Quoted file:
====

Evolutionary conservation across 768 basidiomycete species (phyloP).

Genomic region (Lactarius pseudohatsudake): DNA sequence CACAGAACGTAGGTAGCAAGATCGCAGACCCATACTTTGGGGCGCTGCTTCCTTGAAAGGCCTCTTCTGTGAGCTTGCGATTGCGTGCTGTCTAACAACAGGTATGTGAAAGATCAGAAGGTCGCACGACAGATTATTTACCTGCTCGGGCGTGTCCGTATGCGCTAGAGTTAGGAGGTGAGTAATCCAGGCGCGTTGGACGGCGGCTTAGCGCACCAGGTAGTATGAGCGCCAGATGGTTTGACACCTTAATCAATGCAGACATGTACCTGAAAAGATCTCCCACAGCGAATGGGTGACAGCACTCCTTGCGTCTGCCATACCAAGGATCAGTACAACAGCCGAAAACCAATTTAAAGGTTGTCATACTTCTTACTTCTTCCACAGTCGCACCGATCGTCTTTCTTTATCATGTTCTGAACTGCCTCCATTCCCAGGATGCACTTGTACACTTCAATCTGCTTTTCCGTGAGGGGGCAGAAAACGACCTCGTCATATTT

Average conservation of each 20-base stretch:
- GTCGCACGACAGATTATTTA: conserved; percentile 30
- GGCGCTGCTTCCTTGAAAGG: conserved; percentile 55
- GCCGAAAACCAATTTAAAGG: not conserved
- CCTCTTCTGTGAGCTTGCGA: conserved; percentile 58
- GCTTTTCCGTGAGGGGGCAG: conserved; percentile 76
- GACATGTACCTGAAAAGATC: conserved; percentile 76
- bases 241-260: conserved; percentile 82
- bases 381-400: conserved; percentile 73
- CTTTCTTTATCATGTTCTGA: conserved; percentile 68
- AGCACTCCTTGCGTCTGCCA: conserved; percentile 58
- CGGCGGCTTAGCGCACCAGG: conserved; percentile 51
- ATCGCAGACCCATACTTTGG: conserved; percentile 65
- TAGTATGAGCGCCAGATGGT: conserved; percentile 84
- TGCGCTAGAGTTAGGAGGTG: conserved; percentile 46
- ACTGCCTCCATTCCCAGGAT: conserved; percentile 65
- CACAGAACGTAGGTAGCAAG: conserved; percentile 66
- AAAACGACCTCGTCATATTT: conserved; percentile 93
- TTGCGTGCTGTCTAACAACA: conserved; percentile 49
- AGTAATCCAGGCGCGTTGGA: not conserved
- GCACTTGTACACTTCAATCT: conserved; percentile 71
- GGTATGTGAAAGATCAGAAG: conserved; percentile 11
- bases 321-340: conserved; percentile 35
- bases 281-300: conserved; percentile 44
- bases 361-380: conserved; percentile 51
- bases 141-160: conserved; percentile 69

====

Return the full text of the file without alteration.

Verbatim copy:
Evolutionary conservation across 768 basidiomycete species (phyloP).

Genomic region (Lactarius pseudohatsudake): DNA sequence CACAGAACGTAGGTAGCAAGATCGCAGACCCATACTTTGGGGCGCTGCTTCCTTGAAAGGCCTCTTCTGTGAGCTTGCGATTGCGTGCTGTCTAACAACAGGTATGTGAAAGATCAGAAGGTCGCACGACAGATTATTTACCTGCTCGGGCGTGTCCGTATGCGCTAGAGTTAGGAGGTGAGTAATCCAGGCGCGTTGGACGGCGGCTTAGCGCACCAGGTAGTATGAGCGCCAGATGGTTTGACACCTTAATCAATGCAGACATGTACCTGAAAAGATCTCCCACAGCGAATGGGTGACAGCACTCCTTGCGTCTGCCATACCAAGGATCAGTACAACAGCCGAAAACCAATTTAAAGGTTGTCATACTTCTTACTTCTTCCACAGTCGCACCGATCGTCTTTCTTTATCATGTTCTGAACTGCCTCCATTCCCAGGATGCACTTGTACACTTCAATCTGCTTTTCCGTGAGGGGGCAGAAAACGACCTCGTCATATTT

Average conservation of each 20-base stretch:
- GTCGCACGACAGATTATTTA: conserved; percentile 30
- GGCGCTGCTTCCTTGAAAGG: conserved; percentile 55
- GCCGAAAACCAATTTAAAGG: not conserved
- CCTCTTCTGTGAGCTTGCGA: conserved; percentile 58
- GCTTTTCCGTGAGGGGGCAG: conserved; percentile 76
- GACATGTACCTGAAAAGATC: conserved; percentile 76
- bases 241-260: conserved; percentile 82
- bases 381-400: conserved; percentile 73
- CTTTCTTTATCATGTTCTGA: conserved; percentile 68
- AGCACTCCTTGCGTCTGCCA: conserved; percentile 58
- CGGCGGCTTAGCGCACCAGG: conserved; percentile 51
- ATCGCAGACCCATACTTTGG: conserved; percentile 65
- TAGTATGAGCGCCAGATGGT: conserved; percentile 84
- TGCGCTAGAGTTAGGAGGTG: conserved; percentile 46
- ACTGCCTCCATTCCCAGGAT: conserved; percentile 65
- CACAGAACGTAGGTAGCAAG: conserved; percentile 66
- AAAACGACCTCGTCATATTT: conserved; percentile 93
- TTGCGTGCTGTCTAACAACA: conserved; percentile 49
- AGTAATCCAGGCGCGTTGGA: not conserved
- GCACTTGTACACTTCAATCT: conserved; percentile 71
- GGTATGTGAAAGATCAGAAG: conserved; percentile 11
- bases 321-340: conserved; percentile 35
- bases 281-300: conserved; percentile 44
- bases 361-380: conserved; percentile 51
- bases 141-160: conserved; percentile 69